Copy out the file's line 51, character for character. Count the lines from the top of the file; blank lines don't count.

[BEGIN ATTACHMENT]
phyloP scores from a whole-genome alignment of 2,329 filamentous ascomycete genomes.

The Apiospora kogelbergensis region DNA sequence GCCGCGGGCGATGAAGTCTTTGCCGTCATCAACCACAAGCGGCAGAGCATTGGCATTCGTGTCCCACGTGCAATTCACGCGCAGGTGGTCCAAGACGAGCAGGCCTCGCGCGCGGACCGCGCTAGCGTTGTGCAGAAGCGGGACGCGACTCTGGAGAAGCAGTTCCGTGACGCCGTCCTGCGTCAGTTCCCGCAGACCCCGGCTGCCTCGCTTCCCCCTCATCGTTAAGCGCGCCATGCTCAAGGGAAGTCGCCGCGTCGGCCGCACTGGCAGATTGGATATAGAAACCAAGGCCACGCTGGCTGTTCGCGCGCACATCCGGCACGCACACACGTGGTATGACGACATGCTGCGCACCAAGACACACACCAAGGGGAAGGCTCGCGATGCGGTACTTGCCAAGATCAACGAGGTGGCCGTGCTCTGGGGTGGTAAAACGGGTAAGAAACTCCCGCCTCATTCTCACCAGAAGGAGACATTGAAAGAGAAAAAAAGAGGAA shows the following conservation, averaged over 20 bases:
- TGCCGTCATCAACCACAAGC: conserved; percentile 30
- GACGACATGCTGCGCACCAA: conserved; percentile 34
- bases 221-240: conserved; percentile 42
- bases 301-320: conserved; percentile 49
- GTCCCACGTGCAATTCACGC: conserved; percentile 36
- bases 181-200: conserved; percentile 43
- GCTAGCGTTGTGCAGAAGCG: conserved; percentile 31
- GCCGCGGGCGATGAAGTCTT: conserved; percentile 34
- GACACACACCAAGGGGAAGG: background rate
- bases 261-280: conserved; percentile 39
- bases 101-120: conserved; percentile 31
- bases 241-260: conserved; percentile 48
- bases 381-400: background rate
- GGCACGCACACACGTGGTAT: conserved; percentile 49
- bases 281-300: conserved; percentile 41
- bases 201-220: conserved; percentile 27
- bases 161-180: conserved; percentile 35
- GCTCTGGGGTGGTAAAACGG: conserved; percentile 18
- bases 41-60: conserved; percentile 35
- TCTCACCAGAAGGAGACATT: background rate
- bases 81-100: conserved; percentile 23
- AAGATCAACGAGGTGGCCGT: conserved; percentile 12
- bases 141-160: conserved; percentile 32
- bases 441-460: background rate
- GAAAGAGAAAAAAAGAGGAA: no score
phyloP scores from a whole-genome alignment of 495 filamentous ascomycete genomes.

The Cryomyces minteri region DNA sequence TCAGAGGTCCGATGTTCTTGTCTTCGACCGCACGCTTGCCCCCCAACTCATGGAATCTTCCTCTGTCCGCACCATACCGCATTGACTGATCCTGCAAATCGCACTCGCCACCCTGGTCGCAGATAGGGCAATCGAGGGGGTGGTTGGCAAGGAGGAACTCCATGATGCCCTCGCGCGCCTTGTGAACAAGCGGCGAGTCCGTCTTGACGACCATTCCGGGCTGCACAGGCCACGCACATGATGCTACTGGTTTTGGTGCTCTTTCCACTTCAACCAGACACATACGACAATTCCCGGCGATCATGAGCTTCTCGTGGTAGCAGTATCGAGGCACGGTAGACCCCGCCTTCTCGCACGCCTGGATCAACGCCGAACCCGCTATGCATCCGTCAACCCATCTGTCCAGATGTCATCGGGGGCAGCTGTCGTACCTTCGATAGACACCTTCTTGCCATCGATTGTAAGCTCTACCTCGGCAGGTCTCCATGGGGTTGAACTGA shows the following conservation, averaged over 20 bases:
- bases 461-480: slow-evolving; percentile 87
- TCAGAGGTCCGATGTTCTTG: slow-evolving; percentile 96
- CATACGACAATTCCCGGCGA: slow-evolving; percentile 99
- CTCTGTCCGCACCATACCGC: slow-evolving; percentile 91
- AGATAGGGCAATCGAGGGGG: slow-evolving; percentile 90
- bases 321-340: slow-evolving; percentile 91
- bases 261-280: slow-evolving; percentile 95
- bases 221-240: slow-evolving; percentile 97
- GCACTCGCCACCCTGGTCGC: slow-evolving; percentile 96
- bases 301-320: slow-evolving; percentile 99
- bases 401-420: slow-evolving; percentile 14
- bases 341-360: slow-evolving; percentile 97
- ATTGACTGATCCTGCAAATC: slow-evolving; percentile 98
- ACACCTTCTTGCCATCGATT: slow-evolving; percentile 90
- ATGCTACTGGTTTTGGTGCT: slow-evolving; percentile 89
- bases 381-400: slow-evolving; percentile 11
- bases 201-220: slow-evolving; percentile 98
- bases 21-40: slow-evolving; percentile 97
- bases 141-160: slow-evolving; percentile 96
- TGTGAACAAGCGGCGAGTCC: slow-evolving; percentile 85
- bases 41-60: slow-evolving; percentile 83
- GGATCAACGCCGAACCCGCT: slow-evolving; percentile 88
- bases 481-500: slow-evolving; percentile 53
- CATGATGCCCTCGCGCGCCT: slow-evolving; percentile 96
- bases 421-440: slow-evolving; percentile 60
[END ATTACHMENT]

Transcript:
- GGATCAACGCCGAACCCGCT: slow-evolving; percentile 88